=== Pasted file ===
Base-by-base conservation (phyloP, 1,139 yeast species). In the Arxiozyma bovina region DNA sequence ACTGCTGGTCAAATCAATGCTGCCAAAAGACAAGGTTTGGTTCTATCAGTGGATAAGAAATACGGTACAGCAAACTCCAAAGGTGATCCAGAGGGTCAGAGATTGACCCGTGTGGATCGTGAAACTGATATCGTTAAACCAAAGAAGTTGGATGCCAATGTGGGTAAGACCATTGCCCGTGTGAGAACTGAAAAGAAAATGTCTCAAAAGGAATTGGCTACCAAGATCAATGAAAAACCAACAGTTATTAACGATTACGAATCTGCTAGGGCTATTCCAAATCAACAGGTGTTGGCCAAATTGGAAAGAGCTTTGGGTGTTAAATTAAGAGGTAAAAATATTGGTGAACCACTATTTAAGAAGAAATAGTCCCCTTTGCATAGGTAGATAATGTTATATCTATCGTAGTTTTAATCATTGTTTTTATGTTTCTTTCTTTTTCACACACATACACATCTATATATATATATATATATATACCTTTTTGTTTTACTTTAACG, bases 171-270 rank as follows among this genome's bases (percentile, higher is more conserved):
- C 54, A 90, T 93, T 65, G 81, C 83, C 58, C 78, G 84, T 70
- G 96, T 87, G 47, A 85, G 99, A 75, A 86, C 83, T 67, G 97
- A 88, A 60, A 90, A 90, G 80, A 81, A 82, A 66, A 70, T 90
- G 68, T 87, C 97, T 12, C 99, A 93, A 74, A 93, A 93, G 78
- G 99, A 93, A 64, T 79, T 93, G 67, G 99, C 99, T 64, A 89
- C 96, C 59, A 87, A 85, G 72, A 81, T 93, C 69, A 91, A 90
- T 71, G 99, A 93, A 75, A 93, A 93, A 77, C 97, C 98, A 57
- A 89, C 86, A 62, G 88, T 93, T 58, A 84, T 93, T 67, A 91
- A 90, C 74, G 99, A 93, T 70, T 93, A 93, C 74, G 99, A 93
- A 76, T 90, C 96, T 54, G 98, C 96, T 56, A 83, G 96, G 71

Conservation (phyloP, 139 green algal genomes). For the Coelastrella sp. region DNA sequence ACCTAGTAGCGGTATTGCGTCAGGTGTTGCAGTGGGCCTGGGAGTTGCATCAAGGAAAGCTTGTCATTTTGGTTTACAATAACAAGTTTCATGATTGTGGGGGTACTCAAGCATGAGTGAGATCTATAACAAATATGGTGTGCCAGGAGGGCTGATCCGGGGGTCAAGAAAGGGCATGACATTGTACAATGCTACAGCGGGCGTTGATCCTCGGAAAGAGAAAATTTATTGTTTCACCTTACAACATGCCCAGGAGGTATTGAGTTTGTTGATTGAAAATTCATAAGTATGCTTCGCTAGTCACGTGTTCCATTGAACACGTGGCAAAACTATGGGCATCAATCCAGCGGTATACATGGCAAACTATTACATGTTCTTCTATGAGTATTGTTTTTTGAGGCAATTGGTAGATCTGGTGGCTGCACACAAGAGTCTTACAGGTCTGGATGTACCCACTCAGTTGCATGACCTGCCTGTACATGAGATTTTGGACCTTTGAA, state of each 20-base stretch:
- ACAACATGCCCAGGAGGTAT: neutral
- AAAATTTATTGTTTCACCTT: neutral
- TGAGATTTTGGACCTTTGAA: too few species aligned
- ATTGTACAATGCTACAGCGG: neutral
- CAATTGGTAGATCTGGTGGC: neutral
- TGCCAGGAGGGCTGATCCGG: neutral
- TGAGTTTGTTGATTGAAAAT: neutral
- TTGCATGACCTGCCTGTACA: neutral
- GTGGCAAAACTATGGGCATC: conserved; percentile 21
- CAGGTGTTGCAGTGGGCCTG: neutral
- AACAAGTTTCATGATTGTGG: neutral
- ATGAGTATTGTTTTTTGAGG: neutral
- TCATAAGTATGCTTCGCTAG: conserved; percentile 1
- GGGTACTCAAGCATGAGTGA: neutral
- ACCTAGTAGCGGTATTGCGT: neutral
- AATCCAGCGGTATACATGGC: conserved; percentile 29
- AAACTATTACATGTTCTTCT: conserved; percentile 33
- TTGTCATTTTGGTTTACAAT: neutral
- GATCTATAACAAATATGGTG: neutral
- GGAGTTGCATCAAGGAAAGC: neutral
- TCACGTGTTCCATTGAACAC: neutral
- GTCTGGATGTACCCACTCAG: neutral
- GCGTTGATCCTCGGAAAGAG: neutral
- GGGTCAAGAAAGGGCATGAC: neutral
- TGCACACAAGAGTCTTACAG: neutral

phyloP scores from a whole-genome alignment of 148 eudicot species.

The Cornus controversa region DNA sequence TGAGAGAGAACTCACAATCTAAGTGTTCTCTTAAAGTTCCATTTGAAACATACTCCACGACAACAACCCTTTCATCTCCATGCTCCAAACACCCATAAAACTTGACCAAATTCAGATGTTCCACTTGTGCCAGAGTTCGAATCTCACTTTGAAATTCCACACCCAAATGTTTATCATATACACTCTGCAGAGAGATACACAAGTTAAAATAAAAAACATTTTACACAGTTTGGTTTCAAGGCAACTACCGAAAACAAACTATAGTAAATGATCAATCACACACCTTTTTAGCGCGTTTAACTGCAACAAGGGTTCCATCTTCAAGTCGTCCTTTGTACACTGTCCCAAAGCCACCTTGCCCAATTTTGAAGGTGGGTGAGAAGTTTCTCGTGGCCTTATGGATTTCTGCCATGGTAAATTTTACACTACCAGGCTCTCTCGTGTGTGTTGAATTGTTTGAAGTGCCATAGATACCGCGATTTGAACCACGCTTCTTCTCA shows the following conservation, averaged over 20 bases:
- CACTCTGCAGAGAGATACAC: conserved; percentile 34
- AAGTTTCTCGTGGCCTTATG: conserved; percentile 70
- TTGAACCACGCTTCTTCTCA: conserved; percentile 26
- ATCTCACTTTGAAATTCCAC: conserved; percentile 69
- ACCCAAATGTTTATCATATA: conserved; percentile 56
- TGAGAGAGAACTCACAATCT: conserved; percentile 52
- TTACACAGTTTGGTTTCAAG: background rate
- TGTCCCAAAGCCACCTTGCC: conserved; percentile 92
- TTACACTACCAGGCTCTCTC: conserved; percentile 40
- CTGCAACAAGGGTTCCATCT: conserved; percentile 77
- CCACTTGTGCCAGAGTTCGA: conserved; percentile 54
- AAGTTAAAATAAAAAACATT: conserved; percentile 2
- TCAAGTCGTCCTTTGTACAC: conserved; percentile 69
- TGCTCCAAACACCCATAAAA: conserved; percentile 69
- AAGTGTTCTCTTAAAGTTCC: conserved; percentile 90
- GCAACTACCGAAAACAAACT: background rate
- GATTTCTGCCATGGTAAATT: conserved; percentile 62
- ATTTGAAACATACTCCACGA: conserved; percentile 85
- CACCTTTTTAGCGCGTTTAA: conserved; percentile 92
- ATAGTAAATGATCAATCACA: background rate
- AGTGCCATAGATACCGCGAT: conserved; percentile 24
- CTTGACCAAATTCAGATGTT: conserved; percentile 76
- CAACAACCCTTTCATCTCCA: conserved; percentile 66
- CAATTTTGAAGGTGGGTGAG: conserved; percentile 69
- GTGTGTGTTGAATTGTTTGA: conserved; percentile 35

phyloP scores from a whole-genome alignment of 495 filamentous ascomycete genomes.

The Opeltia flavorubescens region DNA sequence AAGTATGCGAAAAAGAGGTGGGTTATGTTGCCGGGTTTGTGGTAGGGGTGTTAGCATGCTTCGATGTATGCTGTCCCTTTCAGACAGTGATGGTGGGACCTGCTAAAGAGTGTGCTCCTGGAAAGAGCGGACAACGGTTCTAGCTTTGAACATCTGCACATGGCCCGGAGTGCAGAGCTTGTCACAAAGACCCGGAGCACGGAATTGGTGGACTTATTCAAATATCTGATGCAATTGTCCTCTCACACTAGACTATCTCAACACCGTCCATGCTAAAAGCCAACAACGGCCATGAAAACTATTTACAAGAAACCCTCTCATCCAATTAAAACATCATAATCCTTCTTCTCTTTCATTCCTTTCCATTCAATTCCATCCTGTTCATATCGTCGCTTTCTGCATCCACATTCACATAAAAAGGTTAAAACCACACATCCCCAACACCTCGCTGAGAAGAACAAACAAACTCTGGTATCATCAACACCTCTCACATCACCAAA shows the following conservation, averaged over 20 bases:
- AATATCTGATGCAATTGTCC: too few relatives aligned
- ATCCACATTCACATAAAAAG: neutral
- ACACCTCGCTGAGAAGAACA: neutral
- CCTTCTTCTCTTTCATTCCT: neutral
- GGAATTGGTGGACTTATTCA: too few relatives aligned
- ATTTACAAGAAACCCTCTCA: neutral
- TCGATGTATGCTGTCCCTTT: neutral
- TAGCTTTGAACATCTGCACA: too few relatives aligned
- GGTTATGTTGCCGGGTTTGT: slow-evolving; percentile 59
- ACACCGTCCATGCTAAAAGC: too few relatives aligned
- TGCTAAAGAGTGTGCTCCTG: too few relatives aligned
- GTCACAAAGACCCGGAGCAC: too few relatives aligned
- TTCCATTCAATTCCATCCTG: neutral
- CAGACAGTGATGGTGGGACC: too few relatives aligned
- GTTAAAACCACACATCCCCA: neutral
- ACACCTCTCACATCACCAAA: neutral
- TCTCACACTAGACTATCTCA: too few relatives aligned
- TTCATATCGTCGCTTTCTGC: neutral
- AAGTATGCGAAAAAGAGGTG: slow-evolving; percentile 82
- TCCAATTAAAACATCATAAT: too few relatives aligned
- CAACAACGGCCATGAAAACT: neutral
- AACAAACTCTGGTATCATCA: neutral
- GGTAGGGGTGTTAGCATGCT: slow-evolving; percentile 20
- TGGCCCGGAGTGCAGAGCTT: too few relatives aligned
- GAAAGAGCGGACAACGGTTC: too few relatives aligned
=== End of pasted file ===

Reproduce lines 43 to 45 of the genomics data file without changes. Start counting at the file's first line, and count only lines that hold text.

- ATCTCACTTTGAAATTCCAC: conserved; percentile 69
- ACCCAAATGTTTATCATATA: conserved; percentile 56
- TGAGAGAGAACTCACAATCT: conserved; percentile 52